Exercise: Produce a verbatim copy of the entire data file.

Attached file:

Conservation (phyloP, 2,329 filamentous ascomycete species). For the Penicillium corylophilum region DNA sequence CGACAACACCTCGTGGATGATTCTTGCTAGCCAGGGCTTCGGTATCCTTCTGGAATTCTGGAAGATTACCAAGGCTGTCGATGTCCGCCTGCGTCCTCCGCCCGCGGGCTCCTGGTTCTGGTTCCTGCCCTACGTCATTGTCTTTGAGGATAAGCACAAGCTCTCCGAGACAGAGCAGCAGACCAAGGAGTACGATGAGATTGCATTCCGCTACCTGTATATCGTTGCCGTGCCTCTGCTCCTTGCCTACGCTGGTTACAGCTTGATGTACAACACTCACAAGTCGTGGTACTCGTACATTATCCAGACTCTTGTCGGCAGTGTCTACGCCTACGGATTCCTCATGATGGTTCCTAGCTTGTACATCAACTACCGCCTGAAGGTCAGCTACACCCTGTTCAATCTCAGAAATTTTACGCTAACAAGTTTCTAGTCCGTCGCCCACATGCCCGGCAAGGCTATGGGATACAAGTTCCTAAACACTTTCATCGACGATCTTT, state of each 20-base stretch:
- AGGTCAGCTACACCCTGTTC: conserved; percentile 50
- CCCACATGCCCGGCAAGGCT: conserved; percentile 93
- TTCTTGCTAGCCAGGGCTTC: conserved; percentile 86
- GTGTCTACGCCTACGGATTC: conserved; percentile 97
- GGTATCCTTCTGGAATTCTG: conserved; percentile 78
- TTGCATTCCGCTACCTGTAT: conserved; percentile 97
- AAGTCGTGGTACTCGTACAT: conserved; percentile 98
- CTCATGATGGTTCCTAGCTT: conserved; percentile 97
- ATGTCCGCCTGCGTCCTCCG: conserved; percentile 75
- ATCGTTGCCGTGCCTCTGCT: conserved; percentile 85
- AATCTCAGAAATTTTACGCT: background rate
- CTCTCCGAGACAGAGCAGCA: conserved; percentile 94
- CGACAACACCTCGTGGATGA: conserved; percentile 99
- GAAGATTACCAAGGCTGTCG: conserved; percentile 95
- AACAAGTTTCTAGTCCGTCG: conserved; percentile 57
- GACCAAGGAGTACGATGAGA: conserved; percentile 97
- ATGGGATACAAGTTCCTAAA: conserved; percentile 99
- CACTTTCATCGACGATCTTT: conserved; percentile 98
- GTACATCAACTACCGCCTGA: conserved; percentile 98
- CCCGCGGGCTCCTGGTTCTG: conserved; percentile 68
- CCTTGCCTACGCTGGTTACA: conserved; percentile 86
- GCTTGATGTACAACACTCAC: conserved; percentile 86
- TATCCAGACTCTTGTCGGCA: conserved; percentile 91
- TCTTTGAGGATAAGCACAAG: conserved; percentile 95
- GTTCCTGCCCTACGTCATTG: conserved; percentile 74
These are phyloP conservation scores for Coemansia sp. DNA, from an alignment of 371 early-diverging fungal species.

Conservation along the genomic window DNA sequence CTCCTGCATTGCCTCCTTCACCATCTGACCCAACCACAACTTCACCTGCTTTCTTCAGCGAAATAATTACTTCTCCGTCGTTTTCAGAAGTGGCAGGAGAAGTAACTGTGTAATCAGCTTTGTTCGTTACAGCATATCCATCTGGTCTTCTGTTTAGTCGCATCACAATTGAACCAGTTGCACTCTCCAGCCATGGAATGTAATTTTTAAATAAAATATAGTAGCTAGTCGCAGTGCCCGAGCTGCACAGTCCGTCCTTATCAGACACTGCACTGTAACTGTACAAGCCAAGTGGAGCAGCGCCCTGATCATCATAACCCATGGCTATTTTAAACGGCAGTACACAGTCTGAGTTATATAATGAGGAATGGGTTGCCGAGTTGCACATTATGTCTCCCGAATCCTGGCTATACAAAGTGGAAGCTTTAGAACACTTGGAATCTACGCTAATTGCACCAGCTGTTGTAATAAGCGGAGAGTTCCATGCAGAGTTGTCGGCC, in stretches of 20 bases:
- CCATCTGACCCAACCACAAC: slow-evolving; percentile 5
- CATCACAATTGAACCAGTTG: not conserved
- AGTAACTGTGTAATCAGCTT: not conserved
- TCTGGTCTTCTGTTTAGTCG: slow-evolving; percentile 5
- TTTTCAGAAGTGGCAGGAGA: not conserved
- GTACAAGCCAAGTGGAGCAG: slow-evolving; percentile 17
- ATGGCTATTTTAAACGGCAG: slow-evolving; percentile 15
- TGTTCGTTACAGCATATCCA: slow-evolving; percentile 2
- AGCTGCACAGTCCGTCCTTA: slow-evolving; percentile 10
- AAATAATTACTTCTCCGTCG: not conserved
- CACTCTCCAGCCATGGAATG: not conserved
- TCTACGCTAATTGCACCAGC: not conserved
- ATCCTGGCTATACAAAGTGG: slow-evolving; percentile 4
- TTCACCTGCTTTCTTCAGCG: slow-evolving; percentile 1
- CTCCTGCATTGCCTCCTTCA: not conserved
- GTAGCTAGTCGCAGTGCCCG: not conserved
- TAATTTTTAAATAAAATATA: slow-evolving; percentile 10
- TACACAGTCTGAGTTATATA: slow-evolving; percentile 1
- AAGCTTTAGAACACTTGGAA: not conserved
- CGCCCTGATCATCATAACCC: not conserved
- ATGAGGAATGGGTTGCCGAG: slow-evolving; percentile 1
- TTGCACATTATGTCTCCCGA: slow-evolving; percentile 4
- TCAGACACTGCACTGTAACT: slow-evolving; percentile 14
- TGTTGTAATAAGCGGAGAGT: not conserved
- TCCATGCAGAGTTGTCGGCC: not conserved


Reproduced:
Conservation (phyloP, 2,329 filamentous ascomycete species). For the Penicillium corylophilum region DNA sequence CGACAACACCTCGTGGATGATTCTTGCTAGCCAGGGCTTCGGTATCCTTCTGGAATTCTGGAAGATTACCAAGGCTGTCGATGTCCGCCTGCGTCCTCCGCCCGCGGGCTCCTGGTTCTGGTTCCTGCCCTACGTCATTGTCTTTGAGGATAAGCACAAGCTCTCCGAGACAGAGCAGCAGACCAAGGAGTACGATGAGATTGCATTCCGCTACCTGTATATCGTTGCCGTGCCTCTGCTCCTTGCCTACGCTGGTTACAGCTTGATGTACAACACTCACAAGTCGTGGTACTCGTACATTATCCAGACTCTTGTCGGCAGTGTCTACGCCTACGGATTCCTCATGATGGTTCCTAGCTTGTACATCAACTACCGCCTGAAGGTCAGCTACACCCTGTTCAATCTCAGAAATTTTACGCTAACAAGTTTCTAGTCCGTCGCCCACATGCCCGGCAAGGCTATGGGATACAAGTTCCTAAACACTTTCATCGACGATCTTT, state of each 20-base stretch:
- AGGTCAGCTACACCCTGTTC: conserved; percentile 50
- CCCACATGCCCGGCAAGGCT: conserved; percentile 93
- TTCTTGCTAGCCAGGGCTTC: conserved; percentile 86
- GTGTCTACGCCTACGGATTC: conserved; percentile 97
- GGTATCCTTCTGGAATTCTG: conserved; percentile 78
- TTGCATTCCGCTACCTGTAT: conserved; percentile 97
- AAGTCGTGGTACTCGTACAT: conserved; percentile 98
- CTCATGATGGTTCCTAGCTT: conserved; percentile 97
- ATGTCCGCCTGCGTCCTCCG: conserved; percentile 75
- ATCGTTGCCGTGCCTCTGCT: conserved; percentile 85
- AATCTCAGAAATTTTACGCT: background rate
- CTCTCCGAGACAGAGCAGCA: conserved; percentile 94
- CGACAACACCTCGTGGATGA: conserved; percentile 99
- GAAGATTACCAAGGCTGTCG: conserved; percentile 95
- AACAAGTTTCTAGTCCGTCG: conserved; percentile 57
- GACCAAGGAGTACGATGAGA: conserved; percentile 97
- ATGGGATACAAGTTCCTAAA: conserved; percentile 99
- CACTTTCATCGACGATCTTT: conserved; percentile 98
- GTACATCAACTACCGCCTGA: conserved; percentile 98
- CCCGCGGGCTCCTGGTTCTG: conserved; percentile 68
- CCTTGCCTACGCTGGTTACA: conserved; percentile 86
- GCTTGATGTACAACACTCAC: conserved; percentile 86
- TATCCAGACTCTTGTCGGCA: conserved; percentile 91
- TCTTTGAGGATAAGCACAAG: conserved; percentile 95
- GTTCCTGCCCTACGTCATTG: conserved; percentile 74
These are phyloP conservation scores for Coemansia sp. DNA, from an alignment of 371 early-diverging fungal species.

Conservation along the genomic window DNA sequence CTCCTGCATTGCCTCCTTCACCATCTGACCCAACCACAACTTCACCTGCTTTCTTCAGCGAAATAATTACTTCTCCGTCGTTTTCAGAAGTGGCAGGAGAAGTAACTGTGTAATCAGCTTTGTTCGTTACAGCATATCCATCTGGTCTTCTGTTTAGTCGCATCACAATTGAACCAGTTGCACTCTCCAGCCATGGAATGTAATTTTTAAATAAAATATAGTAGCTAGTCGCAGTGCCCGAGCTGCACAGTCCGTCCTTATCAGACACTGCACTGTAACTGTACAAGCCAAGTGGAGCAGCGCCCTGATCATCATAACCCATGGCTATTTTAAACGGCAGTACACAGTCTGAGTTATATAATGAGGAATGGGTTGCCGAGTTGCACATTATGTCTCCCGAATCCTGGCTATACAAAGTGGAAGCTTTAGAACACTTGGAATCTACGCTAATTGCACCAGCTGTTGTAATAAGCGGAGAGTTCCATGCAGAGTTGTCGGCC, in stretches of 20 bases:
- CCATCTGACCCAACCACAAC: slow-evolving; percentile 5
- CATCACAATTGAACCAGTTG: not conserved
- AGTAACTGTGTAATCAGCTT: not conserved
- TCTGGTCTTCTGTTTAGTCG: slow-evolving; percentile 5
- TTTTCAGAAGTGGCAGGAGA: not conserved
- GTACAAGCCAAGTGGAGCAG: slow-evolving; percentile 17
- ATGGCTATTTTAAACGGCAG: slow-evolving; percentile 15
- TGTTCGTTACAGCATATCCA: slow-evolving; percentile 2
- AGCTGCACAGTCCGTCCTTA: slow-evolving; percentile 10
- AAATAATTACTTCTCCGTCG: not conserved
- CACTCTCCAGCCATGGAATG: not conserved
- TCTACGCTAATTGCACCAGC: not conserved
- ATCCTGGCTATACAAAGTGG: slow-evolving; percentile 4
- TTCACCTGCTTTCTTCAGCG: slow-evolving; percentile 1
- CTCCTGCATTGCCTCCTTCA: not conserved
- GTAGCTAGTCGCAGTGCCCG: not conserved
- TAATTTTTAAATAAAATATA: slow-evolving; percentile 10
- TACACAGTCTGAGTTATATA: slow-evolving; percentile 1
- AAGCTTTAGAACACTTGGAA: not conserved
- CGCCCTGATCATCATAACCC: not conserved
- ATGAGGAATGGGTTGCCGAG: slow-evolving; percentile 1
- TTGCACATTATGTCTCCCGA: slow-evolving; percentile 4
- TCAGACACTGCACTGTAACT: slow-evolving; percentile 14
- TGTTGTAATAAGCGGAGAGT: not conserved
- TCCATGCAGAGTTGTCGGCC: not conserved